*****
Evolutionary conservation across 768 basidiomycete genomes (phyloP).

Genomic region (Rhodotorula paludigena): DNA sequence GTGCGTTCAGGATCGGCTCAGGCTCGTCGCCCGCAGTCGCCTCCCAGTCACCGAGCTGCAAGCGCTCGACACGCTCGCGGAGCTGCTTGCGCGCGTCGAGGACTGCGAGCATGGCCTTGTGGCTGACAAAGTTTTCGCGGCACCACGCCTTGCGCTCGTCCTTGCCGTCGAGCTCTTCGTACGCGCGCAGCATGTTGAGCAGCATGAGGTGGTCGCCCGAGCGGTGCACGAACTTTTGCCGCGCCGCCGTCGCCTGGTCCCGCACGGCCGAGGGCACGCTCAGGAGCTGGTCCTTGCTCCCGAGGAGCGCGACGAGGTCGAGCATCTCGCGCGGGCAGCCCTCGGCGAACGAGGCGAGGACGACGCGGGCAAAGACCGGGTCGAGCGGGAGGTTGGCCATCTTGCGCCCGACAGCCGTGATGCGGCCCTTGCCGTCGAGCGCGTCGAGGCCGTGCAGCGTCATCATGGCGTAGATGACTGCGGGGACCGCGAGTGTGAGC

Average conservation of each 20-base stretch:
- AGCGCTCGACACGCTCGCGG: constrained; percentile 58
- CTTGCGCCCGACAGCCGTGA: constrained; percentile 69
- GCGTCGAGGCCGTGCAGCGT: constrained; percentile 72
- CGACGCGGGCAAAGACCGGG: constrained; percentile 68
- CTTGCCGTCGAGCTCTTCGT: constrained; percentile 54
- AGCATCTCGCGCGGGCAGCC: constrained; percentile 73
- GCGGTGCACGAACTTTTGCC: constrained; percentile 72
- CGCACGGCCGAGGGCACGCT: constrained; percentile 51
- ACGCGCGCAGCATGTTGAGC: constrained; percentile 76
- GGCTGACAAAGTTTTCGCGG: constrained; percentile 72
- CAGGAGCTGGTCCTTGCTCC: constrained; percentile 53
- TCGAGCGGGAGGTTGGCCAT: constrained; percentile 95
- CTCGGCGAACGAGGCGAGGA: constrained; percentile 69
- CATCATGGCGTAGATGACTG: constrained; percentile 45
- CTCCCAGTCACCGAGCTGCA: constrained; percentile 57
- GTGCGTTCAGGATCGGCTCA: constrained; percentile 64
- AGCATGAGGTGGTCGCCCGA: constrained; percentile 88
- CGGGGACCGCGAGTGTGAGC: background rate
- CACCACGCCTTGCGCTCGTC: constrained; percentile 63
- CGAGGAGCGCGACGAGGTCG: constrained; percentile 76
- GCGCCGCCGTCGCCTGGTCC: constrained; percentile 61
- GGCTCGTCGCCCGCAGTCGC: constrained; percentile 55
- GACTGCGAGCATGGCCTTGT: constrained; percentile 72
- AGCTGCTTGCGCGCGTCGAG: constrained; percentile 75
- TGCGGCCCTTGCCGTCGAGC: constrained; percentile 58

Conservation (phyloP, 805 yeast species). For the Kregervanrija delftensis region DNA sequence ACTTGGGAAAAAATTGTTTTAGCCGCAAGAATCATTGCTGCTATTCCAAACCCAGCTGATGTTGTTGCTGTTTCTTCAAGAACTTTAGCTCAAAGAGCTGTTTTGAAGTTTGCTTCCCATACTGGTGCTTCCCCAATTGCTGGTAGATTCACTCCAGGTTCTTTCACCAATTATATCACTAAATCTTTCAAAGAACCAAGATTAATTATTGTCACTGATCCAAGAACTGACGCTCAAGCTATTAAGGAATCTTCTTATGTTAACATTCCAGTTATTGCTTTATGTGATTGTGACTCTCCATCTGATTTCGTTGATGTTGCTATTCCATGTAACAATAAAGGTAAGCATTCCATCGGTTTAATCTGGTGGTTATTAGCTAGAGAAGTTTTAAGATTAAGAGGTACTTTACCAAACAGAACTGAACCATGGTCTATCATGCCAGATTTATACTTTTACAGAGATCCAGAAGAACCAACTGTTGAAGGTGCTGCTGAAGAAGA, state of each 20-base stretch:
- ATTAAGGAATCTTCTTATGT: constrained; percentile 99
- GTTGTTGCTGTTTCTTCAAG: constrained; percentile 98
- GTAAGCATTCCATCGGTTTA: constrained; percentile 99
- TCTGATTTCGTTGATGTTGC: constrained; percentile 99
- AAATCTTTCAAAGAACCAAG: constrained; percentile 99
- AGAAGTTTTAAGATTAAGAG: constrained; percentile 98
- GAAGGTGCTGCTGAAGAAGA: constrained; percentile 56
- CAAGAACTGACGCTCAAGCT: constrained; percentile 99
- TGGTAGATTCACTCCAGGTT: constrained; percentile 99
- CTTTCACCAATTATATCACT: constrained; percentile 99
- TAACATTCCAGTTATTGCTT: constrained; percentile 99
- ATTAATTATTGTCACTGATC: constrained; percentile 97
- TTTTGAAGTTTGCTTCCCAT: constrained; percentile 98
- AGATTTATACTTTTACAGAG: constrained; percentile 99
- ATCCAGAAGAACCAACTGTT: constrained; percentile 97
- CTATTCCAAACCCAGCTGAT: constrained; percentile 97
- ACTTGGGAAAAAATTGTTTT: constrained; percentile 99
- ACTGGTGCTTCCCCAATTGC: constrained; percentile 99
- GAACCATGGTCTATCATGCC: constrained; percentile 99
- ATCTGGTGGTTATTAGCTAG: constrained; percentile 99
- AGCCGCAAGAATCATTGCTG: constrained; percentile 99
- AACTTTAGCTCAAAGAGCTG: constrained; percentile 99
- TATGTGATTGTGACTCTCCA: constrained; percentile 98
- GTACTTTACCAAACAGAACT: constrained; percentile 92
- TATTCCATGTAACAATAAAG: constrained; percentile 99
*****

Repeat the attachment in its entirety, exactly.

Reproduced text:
Evolutionary conservation across 768 basidiomycete genomes (phyloP).

Genomic region (Rhodotorula paludigena): DNA sequence GTGCGTTCAGGATCGGCTCAGGCTCGTCGCCCGCAGTCGCCTCCCAGTCACCGAGCTGCAAGCGCTCGACACGCTCGCGGAGCTGCTTGCGCGCGTCGAGGACTGCGAGCATGGCCTTGTGGCTGACAAAGTTTTCGCGGCACCACGCCTTGCGCTCGTCCTTGCCGTCGAGCTCTTCGTACGCGCGCAGCATGTTGAGCAGCATGAGGTGGTCGCCCGAGCGGTGCACGAACTTTTGCCGCGCCGCCGTCGCCTGGTCCCGCACGGCCGAGGGCACGCTCAGGAGCTGGTCCTTGCTCCCGAGGAGCGCGACGAGGTCGAGCATCTCGCGCGGGCAGCCCTCGGCGAACGAGGCGAGGACGACGCGGGCAAAGACCGGGTCGAGCGGGAGGTTGGCCATCTTGCGCCCGACAGCCGTGATGCGGCCCTTGCCGTCGAGCGCGTCGAGGCCGTGCAGCGTCATCATGGCGTAGATGACTGCGGGGACCGCGAGTGTGAGC

Average conservation of each 20-base stretch:
- AGCGCTCGACACGCTCGCGG: constrained; percentile 58
- CTTGCGCCCGACAGCCGTGA: constrained; percentile 69
- GCGTCGAGGCCGTGCAGCGT: constrained; percentile 72
- CGACGCGGGCAAAGACCGGG: constrained; percentile 68
- CTTGCCGTCGAGCTCTTCGT: constrained; percentile 54
- AGCATCTCGCGCGGGCAGCC: constrained; percentile 73
- GCGGTGCACGAACTTTTGCC: constrained; percentile 72
- CGCACGGCCGAGGGCACGCT: constrained; percentile 51
- ACGCGCGCAGCATGTTGAGC: constrained; percentile 76
- GGCTGACAAAGTTTTCGCGG: constrained; percentile 72
- CAGGAGCTGGTCCTTGCTCC: constrained; percentile 53
- TCGAGCGGGAGGTTGGCCAT: constrained; percentile 95
- CTCGGCGAACGAGGCGAGGA: constrained; percentile 69
- CATCATGGCGTAGATGACTG: constrained; percentile 45
- CTCCCAGTCACCGAGCTGCA: constrained; percentile 57
- GTGCGTTCAGGATCGGCTCA: constrained; percentile 64
- AGCATGAGGTGGTCGCCCGA: constrained; percentile 88
- CGGGGACCGCGAGTGTGAGC: background rate
- CACCACGCCTTGCGCTCGTC: constrained; percentile 63
- CGAGGAGCGCGACGAGGTCG: constrained; percentile 76
- GCGCCGCCGTCGCCTGGTCC: constrained; percentile 61
- GGCTCGTCGCCCGCAGTCGC: constrained; percentile 55
- GACTGCGAGCATGGCCTTGT: constrained; percentile 72
- AGCTGCTTGCGCGCGTCGAG: constrained; percentile 75
- TGCGGCCCTTGCCGTCGAGC: constrained; percentile 58

Conservation (phyloP, 805 yeast species). For the Kregervanrija delftensis region DNA sequence ACTTGGGAAAAAATTGTTTTAGCCGCAAGAATCATTGCTGCTATTCCAAACCCAGCTGATGTTGTTGCTGTTTCTTCAAGAACTTTAGCTCAAAGAGCTGTTTTGAAGTTTGCTTCCCATACTGGTGCTTCCCCAATTGCTGGTAGATTCACTCCAGGTTCTTTCACCAATTATATCACTAAATCTTTCAAAGAACCAAGATTAATTATTGTCACTGATCCAAGAACTGACGCTCAAGCTATTAAGGAATCTTCTTATGTTAACATTCCAGTTATTGCTTTATGTGATTGTGACTCTCCATCTGATTTCGTTGATGTTGCTATTCCATGTAACAATAAAGGTAAGCATTCCATCGGTTTAATCTGGTGGTTATTAGCTAGAGAAGTTTTAAGATTAAGAGGTACTTTACCAAACAGAACTGAACCATGGTCTATCATGCCAGATTTATACTTTTACAGAGATCCAGAAGAACCAACTGTTGAAGGTGCTGCTGAAGAAGA, state of each 20-base stretch:
- ATTAAGGAATCTTCTTATGT: constrained; percentile 99
- GTTGTTGCTGTTTCTTCAAG: constrained; percentile 98
- GTAAGCATTCCATCGGTTTA: constrained; percentile 99
- TCTGATTTCGTTGATGTTGC: constrained; percentile 99
- AAATCTTTCAAAGAACCAAG: constrained; percentile 99
- AGAAGTTTTAAGATTAAGAG: constrained; percentile 98
- GAAGGTGCTGCTGAAGAAGA: constrained; percentile 56
- CAAGAACTGACGCTCAAGCT: constrained; percentile 99
- TGGTAGATTCACTCCAGGTT: constrained; percentile 99
- CTTTCACCAATTATATCACT: constrained; percentile 99
- TAACATTCCAGTTATTGCTT: constrained; percentile 99
- ATTAATTATTGTCACTGATC: constrained; percentile 97
- TTTTGAAGTTTGCTTCCCAT: constrained; percentile 98
- AGATTTATACTTTTACAGAG: constrained; percentile 99
- ATCCAGAAGAACCAACTGTT: constrained; percentile 97
- CTATTCCAAACCCAGCTGAT: constrained; percentile 97
- ACTTGGGAAAAAATTGTTTT: constrained; percentile 99
- ACTGGTGCTTCCCCAATTGC: constrained; percentile 99
- GAACCATGGTCTATCATGCC: constrained; percentile 99
- ATCTGGTGGTTATTAGCTAG: constrained; percentile 99
- AGCCGCAAGAATCATTGCTG: constrained; percentile 99
- AACTTTAGCTCAAAGAGCTG: constrained; percentile 99
- TATGTGATTGTGACTCTCCA: constrained; percentile 98
- GTACTTTACCAAACAGAACT: constrained; percentile 92
- TATTCCATGTAACAATAAAG: constrained; percentile 99